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Welcome to the witch-hunt, Mary

My VIEWPOINT with JACK ZIMBA, Lusaka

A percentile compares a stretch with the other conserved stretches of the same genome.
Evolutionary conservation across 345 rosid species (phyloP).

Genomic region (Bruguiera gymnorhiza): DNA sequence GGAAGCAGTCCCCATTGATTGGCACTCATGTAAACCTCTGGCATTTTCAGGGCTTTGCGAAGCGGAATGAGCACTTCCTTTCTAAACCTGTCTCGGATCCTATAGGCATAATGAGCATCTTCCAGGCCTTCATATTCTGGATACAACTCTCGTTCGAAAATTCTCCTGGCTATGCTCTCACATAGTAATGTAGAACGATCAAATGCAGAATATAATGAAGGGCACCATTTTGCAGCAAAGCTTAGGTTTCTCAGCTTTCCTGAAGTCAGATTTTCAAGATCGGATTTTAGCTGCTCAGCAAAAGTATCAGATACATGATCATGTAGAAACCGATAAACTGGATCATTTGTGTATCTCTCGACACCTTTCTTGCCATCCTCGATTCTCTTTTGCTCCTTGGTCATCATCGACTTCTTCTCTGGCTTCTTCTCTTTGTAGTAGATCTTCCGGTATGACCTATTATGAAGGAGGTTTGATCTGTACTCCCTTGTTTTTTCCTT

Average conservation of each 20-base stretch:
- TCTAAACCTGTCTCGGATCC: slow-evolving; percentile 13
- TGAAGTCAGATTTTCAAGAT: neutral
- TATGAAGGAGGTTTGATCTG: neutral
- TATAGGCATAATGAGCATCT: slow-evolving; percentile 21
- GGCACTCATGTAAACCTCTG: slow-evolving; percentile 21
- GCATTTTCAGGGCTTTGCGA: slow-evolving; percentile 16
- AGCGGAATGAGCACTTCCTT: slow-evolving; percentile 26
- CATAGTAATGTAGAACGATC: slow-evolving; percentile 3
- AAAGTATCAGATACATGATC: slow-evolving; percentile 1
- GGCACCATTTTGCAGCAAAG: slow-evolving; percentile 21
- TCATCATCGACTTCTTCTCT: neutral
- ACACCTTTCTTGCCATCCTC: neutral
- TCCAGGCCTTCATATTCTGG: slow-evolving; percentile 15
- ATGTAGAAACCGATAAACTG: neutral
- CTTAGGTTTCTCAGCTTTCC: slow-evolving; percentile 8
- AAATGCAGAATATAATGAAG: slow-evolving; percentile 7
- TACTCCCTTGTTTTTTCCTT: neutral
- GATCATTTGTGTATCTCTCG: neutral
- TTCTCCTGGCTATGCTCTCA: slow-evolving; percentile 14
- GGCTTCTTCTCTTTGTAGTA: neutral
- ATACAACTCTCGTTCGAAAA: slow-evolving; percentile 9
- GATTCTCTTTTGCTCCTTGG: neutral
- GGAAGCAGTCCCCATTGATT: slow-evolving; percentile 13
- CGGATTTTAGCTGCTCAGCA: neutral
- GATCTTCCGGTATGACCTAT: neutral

HEY, in case you missed the last episode of Scandal!, the movie director just added a new character; it’s the feisty and tenacious Mary Chirwa. The plot can only thicken, hopefully. Of course that is how it feels these days watching unfurling events in our country. The drama plays out on our streets and in people’s bedrooms. But who would have guessed the latest twist to the script? Hmmm, the appointment of Mary Chirwa as Drug Enforcement Commission (DEC) boss by President Hakainde Hichilema, moving her from the Financial Intelligence Centre (FIC), is a naughty move, and a possible game changer in the fight against corruption. For starters, Mary’s job is well cut out – by herself actually. When she was at FIC, she generated yearly reports on financial crimes and corruption, which she sent to law enforcement agencies, including DEC. In 2020 a total of 14 intelligence reports on corruption were sent to law enforcement agencies. The amount involved was K2.22 billion. Some of the corruption trends Mary saw from her previous vantage point were: prominent influential persons using their positions in public institutions to influence the awarding of contracts to companies in exchange for gratification in the form of cash, real estate and motor vehicles. Contracts being awarded to individuals with advance payments without any intentions to execute works. Awarding of contracts to entities that had no capacity and were non-compliant for tax purposes. Exploitation of single- sourcing, as well as companies awarding contracts to close associates of prominent people to conceal ultimate beneficial owners. Then there was also overpricing of contract amounts. But whoever bothered much about Mary then? She was treated like a nagging little girl. Others turned her into a target for crude sexist jibe. And so Mary’s job now is to dust those same reports she sent to DEC and act upon them herself. Yes, the same reports those in power then deemed useless, or else they would have acted on them. But they dismissed them with disdain and vehemently refused to act upon them. Edgar Lungu called them speculative and would have little to do with them. As far as he was concerned, the whole thing was just a witch hunt. In fact, the whole PF always dismissed reports about corruption within government with the same snobbish attitude, challenging citizens to produce evidence against named officials. As far as they were concerned, they were a bunch of infallible beings that God had gifted to the Zambian people. And so whenever the FIC report was released, it was just another academic exercise – a window-dressing event meant to hoodwink citizens and appease the donors. I still remember how the 2018 report was roundly condemned by those in the previous government, with President Lungu himself leading the bashing. Yet the boss lady proved stubborn and relentless – a real pain in the neck of those that loved to play hide-and-seek with public resources. And so Mary must now prove herself right to the nation – that what she reported was no mere speculation or a figment of her own imagination. She must now add names to the reports and turn them into active cases. Hope it’s as simple as it sounds. Given her background, this fearless woman could just be the cog that the corruption crusade needs to take off. Still not a walk in the park when those being pursued are putting up a big fight, dismissing the fight against corruption and heaping all sorts of tags on it. Like I said before, the best weapon for those who may be found wanting in the crusade against corruption is to discredit it; and what better way than to call it a witch-hunt. By that, they want to portray the person at the helm of the crusade – that being the President – as an evil person on a senseless and malicious mission to destroy innocent people and deprive them of their hard-earned wealth. What the clique forgets is that the August 12 general election was a referendum to get rid of bad governance and corruption, and while they play victim, the Zambian people still have stark memories of their braggadocio, flaunting wealth before poverty-stricken citizens. HH must now redeem the time many feel he has lost in the fight against corruption, allowing some with soiled hands to wipe them behind their backs. His next stop must now be the Anti-Corruption Commission (ACC), which has proved inept and completely out of synch with his pronouncements, and has turned the whole corruption fight into a circus. By their own admission last week, out of 1,204 cases ACC was pursuing, only 29 cases are in court. Or how about merging DEC and ACC and create something as fearsome as the Scorpions in South Africa? For comments email: jzimba@daily-mail.co.zm, jackzimba777@gmail.com, WhatsApp line 0979309545


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